GOP angst over midterms grows

For some Republicans, it’s starting to feel like 2006 — a wave election year that swept Democrats back into power in the House and Senate.

The retirement of two longtime California Republicans this week — just the latest in a string of House Republicans heading for the exits — has caused panic among some in the GOP who say it’s yet another sign that an anti-Trump, Democratic wave is forming.

“It’s a tough election cycle for Republicans; we know that going in,” said Rep. Ileana Ros-LehtinenIleana Carmen Ros-LehtinenThe women in white and the trails they blaze Lobbying World Former GOP chairman Royce joins lobbying shop MORE (R-Fla.), who is not running for reelection after representing a heavily Hispanic Miami district for nearly 30 years.

“It’s starting to feel very scary for moderate Republicans,” she said.

Rep. Darrell IssaDarrell Edward IssaThe Hill's Morning Report — Shutdown fallout — economic distress Former congressmen, RNC members appointed to Trump administration roles Senate throws hundreds of Trump nominees into limbo MORE, who won reelection by a slim 1,621-vote margin in 2016, said Wednesday this term would be his last, despite insisting for months that he was running for reelection.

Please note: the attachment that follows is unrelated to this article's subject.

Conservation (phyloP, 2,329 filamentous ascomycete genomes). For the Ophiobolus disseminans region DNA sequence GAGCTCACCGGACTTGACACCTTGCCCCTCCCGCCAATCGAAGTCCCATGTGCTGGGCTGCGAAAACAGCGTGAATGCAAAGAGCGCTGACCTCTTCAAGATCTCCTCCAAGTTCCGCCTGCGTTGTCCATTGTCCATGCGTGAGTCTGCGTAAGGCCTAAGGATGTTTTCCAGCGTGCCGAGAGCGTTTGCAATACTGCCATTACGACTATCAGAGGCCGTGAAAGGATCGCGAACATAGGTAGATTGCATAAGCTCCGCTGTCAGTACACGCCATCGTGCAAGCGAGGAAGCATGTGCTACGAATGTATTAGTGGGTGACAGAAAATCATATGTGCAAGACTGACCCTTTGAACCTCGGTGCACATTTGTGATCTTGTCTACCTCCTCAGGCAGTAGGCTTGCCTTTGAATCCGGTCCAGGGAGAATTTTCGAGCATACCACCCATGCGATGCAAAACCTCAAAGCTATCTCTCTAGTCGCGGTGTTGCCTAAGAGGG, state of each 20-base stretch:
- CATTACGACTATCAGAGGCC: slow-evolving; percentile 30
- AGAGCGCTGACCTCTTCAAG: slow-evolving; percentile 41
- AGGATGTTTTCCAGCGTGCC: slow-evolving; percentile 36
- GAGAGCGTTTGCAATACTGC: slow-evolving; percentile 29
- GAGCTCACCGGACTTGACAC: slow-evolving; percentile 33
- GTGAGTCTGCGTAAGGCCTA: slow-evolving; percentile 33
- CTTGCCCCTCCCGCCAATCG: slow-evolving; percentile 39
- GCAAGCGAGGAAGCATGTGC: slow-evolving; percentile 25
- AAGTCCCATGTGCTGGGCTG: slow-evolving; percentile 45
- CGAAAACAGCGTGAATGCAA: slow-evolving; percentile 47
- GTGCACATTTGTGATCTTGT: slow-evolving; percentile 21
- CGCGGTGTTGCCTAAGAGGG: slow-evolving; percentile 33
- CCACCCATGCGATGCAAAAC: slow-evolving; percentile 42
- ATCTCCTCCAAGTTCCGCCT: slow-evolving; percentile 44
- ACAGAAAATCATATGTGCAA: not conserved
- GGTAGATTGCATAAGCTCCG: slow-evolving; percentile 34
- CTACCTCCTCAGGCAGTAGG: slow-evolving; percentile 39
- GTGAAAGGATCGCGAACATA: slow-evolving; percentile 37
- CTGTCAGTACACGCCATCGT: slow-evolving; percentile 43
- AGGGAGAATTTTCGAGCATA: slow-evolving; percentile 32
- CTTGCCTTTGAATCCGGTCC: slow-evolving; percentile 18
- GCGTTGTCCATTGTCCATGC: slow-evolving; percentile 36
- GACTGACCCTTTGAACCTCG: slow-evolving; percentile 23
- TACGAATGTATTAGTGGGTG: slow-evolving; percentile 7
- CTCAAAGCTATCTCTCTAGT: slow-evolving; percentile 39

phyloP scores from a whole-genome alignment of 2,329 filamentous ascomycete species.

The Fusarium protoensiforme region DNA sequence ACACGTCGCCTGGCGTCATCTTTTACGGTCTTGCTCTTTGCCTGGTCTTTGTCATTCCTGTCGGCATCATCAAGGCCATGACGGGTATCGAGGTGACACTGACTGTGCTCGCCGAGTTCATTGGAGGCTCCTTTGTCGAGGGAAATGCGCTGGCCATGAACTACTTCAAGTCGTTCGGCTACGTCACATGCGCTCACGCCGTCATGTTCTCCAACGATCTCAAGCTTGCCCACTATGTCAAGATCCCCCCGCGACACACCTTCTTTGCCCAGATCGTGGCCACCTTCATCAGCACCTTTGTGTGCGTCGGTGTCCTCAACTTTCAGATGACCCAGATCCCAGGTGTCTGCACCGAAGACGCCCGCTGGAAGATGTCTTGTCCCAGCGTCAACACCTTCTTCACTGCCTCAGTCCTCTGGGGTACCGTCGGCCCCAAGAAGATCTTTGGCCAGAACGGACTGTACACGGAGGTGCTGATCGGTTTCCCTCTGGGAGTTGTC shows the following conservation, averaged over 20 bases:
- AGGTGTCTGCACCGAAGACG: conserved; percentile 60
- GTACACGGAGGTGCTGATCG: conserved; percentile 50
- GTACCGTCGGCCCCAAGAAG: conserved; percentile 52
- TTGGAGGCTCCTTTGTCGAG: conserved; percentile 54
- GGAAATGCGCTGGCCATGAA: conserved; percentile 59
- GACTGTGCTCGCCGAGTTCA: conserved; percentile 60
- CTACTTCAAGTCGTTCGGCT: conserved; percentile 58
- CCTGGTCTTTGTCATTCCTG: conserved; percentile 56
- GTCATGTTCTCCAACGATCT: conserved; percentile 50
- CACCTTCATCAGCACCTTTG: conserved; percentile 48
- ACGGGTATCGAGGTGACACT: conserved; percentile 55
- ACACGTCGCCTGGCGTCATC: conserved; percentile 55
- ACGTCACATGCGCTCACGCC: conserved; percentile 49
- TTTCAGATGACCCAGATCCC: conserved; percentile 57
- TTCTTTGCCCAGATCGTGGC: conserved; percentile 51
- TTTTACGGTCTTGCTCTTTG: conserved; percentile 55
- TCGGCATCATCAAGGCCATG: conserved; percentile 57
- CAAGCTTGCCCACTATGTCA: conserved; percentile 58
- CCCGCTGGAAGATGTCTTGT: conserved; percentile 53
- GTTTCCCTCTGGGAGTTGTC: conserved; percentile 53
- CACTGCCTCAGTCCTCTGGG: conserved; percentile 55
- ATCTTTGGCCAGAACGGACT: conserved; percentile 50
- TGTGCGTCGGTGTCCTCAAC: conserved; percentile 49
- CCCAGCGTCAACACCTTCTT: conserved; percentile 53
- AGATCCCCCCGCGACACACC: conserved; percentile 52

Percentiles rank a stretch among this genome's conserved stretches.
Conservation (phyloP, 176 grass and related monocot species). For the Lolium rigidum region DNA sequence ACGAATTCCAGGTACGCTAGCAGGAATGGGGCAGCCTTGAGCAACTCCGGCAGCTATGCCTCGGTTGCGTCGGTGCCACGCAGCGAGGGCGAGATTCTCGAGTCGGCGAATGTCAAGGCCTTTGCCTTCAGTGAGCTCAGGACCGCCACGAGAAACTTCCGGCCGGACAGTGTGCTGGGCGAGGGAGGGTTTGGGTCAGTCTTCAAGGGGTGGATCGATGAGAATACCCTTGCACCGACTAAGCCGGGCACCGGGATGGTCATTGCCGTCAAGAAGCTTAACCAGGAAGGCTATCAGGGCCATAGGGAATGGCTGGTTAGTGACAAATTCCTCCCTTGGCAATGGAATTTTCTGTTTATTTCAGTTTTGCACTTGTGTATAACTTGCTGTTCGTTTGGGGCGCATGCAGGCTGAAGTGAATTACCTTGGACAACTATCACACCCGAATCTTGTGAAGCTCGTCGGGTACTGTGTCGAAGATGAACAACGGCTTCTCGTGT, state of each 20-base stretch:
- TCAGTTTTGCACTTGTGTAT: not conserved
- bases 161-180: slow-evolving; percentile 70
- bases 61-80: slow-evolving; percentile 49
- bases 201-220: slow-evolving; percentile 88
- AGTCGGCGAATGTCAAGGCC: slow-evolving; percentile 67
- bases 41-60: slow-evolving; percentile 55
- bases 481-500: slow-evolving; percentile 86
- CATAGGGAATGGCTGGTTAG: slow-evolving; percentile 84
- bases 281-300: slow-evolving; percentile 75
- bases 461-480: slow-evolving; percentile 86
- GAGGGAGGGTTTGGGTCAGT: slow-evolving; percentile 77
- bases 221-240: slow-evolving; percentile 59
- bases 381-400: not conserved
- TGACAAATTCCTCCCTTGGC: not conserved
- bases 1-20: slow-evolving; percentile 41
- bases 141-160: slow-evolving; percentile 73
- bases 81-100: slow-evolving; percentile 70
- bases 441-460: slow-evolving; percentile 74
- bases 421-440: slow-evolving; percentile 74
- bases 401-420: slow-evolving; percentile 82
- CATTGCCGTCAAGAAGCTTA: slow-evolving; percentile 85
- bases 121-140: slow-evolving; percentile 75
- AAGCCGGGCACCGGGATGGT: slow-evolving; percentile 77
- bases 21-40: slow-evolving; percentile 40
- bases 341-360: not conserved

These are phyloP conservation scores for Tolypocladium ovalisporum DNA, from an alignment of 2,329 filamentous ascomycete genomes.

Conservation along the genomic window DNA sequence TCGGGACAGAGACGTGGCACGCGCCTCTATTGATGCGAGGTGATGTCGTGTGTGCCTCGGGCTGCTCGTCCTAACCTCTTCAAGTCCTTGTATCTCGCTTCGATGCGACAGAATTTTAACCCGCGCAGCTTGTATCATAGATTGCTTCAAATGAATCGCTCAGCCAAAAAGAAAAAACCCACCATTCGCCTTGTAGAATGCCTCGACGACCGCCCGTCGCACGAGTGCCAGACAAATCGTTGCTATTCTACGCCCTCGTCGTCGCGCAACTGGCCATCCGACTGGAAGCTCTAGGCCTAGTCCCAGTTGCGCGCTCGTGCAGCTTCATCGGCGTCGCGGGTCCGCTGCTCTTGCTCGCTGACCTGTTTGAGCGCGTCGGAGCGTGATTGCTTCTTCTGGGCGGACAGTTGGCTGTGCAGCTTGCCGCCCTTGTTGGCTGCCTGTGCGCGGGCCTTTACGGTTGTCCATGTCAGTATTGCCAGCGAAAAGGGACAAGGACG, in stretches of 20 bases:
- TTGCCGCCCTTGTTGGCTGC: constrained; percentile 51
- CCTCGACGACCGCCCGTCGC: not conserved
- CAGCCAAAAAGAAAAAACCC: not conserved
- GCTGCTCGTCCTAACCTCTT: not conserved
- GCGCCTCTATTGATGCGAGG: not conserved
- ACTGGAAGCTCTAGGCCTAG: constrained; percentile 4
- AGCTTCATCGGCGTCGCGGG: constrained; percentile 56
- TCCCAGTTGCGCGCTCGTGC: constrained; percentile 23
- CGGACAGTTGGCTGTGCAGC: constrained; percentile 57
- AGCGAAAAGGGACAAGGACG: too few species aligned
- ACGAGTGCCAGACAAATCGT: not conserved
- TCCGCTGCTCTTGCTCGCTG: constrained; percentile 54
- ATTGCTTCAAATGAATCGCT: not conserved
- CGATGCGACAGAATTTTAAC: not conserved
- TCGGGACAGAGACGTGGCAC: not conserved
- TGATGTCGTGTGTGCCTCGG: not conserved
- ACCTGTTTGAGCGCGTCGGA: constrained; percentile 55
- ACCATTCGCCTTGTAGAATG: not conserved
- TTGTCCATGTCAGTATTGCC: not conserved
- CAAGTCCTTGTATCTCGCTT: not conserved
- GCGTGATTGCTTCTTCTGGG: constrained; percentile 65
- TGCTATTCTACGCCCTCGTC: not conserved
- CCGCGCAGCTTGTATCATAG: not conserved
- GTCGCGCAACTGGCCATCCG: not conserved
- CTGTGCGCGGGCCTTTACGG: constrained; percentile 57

ADVERTISEMENT

The stunning announcement from the former Oversight and Government Reform Committee chairman came just two days after another veteran Republican from Southern California, Foreign Affairs Chairman Ed RoyceEdward (Ed) Randall RoyceFormer GOP chairman Royce joins lobbying shop Lawmakers propose banning shark fin trade Bottom Line MORE, also called it quits.

Asked for his reaction to Issa’s retirement, Democratic Whip Steny HoyerSteny Hamilton HoyerHillicon Valley: Social media faces scrutiny after New Zealand attacks | YouTube removed 'tens of thousands' of shooting videos | DHS chief warns of state-backed cyber threats | House Dems plan April vote on net neutrality House to take up gender pay gap, Violence Against Women Act House Dems plan April vote on net neutrality bill MORE (Md.) paused, smiled, then exclaimed: “We’re gonna win the House back!”

The pair of retirements in California has altered the 2018 midterms landscape, forcing the House GOP’s campaign arm to decide whether it will defend two districts that overwhelmingly voted for Democrat Hillary ClintonHillary Diane Rodham ClintonOvernight Health Care: CDC pushes for expanding HIV testing, treatment | Dem group launches ads attacking Trump on Medicare, Medicaid cuts | Hospitals, insurers spar over surprise bills | O'Rourke under pressure from left on Medicare for all O'Rourke faces sharp backlash from left Dem strategist says South Carolina will be first 'real test' for O'Rourke MORE in 2016 or shift resources elsewhere.